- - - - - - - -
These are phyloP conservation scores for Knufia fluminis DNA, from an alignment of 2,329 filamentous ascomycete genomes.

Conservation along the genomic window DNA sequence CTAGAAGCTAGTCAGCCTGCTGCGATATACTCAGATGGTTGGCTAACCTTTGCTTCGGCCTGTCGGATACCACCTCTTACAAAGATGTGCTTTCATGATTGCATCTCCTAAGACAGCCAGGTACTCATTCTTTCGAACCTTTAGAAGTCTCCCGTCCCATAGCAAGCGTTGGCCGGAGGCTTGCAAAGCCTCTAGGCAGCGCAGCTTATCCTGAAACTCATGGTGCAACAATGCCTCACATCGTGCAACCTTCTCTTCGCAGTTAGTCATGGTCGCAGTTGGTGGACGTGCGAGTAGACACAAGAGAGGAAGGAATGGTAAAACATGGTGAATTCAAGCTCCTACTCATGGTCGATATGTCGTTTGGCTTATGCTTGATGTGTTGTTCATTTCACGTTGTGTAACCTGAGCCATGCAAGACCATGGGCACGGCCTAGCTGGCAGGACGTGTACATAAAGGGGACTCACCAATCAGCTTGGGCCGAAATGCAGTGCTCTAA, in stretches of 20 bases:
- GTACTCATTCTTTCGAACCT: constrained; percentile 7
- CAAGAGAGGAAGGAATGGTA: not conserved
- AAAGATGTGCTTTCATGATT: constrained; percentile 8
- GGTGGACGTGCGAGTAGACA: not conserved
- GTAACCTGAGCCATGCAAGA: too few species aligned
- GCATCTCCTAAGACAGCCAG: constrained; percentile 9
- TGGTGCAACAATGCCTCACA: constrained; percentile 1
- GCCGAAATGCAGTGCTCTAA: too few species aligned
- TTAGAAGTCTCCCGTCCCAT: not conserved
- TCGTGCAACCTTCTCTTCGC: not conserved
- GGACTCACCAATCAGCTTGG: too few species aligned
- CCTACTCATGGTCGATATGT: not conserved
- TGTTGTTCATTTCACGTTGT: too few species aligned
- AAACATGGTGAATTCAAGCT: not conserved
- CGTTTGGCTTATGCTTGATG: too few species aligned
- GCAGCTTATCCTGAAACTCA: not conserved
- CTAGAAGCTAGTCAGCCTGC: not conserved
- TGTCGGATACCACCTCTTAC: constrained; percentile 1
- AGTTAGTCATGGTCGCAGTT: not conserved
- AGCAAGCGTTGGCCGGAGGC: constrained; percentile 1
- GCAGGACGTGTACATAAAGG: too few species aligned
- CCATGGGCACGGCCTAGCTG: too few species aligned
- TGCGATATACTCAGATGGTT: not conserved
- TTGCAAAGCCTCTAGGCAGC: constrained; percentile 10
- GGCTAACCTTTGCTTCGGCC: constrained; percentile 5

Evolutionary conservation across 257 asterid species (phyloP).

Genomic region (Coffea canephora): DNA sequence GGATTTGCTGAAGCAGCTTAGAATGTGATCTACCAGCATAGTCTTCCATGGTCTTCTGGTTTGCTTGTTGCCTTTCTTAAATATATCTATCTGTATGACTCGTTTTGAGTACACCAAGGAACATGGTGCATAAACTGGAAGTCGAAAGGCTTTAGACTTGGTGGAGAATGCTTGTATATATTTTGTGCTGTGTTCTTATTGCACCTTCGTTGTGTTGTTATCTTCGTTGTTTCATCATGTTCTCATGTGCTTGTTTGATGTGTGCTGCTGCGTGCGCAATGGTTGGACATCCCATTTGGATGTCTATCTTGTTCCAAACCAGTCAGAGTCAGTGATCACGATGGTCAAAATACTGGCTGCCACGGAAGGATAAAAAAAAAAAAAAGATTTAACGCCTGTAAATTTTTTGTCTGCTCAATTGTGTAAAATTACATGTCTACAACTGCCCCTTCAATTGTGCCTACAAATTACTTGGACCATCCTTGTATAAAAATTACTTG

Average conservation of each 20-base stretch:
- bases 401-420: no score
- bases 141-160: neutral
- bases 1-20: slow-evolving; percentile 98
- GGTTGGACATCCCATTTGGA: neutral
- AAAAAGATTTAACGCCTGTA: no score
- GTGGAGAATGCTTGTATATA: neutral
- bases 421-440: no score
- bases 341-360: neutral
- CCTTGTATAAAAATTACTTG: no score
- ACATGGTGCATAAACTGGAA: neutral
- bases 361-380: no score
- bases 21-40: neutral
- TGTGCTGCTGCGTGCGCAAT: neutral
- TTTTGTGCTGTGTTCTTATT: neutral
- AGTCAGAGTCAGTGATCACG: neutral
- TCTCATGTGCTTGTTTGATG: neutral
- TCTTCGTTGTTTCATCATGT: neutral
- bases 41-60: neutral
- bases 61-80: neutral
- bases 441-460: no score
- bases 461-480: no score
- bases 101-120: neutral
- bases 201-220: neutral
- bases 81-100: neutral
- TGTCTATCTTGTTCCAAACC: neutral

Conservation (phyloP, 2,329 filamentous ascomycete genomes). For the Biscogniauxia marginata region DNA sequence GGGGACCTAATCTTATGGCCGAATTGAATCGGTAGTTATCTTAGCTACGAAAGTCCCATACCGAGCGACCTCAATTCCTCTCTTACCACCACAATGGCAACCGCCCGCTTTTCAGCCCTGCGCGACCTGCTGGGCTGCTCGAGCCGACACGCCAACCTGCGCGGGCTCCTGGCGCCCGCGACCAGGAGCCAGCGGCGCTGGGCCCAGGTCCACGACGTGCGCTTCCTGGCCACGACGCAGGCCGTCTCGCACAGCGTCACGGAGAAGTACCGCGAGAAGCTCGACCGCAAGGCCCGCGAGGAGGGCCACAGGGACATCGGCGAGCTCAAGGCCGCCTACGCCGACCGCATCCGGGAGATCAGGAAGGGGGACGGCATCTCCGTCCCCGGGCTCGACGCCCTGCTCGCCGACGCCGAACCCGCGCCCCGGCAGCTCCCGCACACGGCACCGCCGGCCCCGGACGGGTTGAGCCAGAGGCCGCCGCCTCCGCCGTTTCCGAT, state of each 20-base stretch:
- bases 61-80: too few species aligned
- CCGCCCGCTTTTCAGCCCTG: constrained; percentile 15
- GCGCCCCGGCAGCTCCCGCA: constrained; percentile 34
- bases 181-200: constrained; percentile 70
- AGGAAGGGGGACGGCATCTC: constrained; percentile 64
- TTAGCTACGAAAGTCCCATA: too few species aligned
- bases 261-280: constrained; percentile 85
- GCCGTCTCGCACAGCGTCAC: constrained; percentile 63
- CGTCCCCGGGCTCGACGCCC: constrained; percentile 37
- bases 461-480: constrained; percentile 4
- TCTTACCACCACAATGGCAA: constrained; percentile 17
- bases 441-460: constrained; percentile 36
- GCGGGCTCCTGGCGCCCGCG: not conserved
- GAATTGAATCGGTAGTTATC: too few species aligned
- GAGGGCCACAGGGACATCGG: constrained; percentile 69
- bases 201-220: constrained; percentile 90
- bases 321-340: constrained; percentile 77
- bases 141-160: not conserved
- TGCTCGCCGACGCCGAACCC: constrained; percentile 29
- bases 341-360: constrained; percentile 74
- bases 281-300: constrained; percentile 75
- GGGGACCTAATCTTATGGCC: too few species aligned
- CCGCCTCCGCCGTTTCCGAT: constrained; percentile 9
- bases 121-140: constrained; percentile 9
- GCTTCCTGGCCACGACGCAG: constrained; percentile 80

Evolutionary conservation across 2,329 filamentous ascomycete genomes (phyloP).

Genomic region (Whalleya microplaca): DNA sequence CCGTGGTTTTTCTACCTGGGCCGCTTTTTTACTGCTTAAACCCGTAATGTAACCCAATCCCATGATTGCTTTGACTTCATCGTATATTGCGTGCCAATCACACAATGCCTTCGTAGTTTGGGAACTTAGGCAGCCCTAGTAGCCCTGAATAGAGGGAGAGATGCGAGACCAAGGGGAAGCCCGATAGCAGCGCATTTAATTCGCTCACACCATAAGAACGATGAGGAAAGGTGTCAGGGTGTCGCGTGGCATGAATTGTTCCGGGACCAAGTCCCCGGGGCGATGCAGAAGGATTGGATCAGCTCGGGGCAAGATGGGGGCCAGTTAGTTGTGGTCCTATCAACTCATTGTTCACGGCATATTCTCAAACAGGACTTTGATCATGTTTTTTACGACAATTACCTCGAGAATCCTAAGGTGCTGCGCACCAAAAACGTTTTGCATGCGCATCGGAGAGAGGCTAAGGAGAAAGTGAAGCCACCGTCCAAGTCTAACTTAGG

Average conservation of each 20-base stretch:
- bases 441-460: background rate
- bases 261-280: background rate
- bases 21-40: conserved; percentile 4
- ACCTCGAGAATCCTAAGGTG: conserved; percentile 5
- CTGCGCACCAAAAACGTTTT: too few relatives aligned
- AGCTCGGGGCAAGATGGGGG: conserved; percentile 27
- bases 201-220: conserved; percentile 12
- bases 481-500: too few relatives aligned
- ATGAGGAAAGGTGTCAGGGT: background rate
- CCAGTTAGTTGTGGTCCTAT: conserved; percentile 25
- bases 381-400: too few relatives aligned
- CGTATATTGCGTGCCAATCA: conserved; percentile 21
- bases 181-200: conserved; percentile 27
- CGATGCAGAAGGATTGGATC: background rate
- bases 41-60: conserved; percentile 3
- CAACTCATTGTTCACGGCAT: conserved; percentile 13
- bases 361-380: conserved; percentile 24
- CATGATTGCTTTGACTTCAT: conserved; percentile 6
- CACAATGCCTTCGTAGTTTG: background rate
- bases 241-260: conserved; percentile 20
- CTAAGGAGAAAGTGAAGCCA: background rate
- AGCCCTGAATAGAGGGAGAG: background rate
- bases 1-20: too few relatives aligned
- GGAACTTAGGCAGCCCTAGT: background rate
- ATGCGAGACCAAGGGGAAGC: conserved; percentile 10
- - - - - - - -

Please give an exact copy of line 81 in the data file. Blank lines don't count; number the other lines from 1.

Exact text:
- GCTTCCTGGCCACGACGCAG: constrained; percentile 80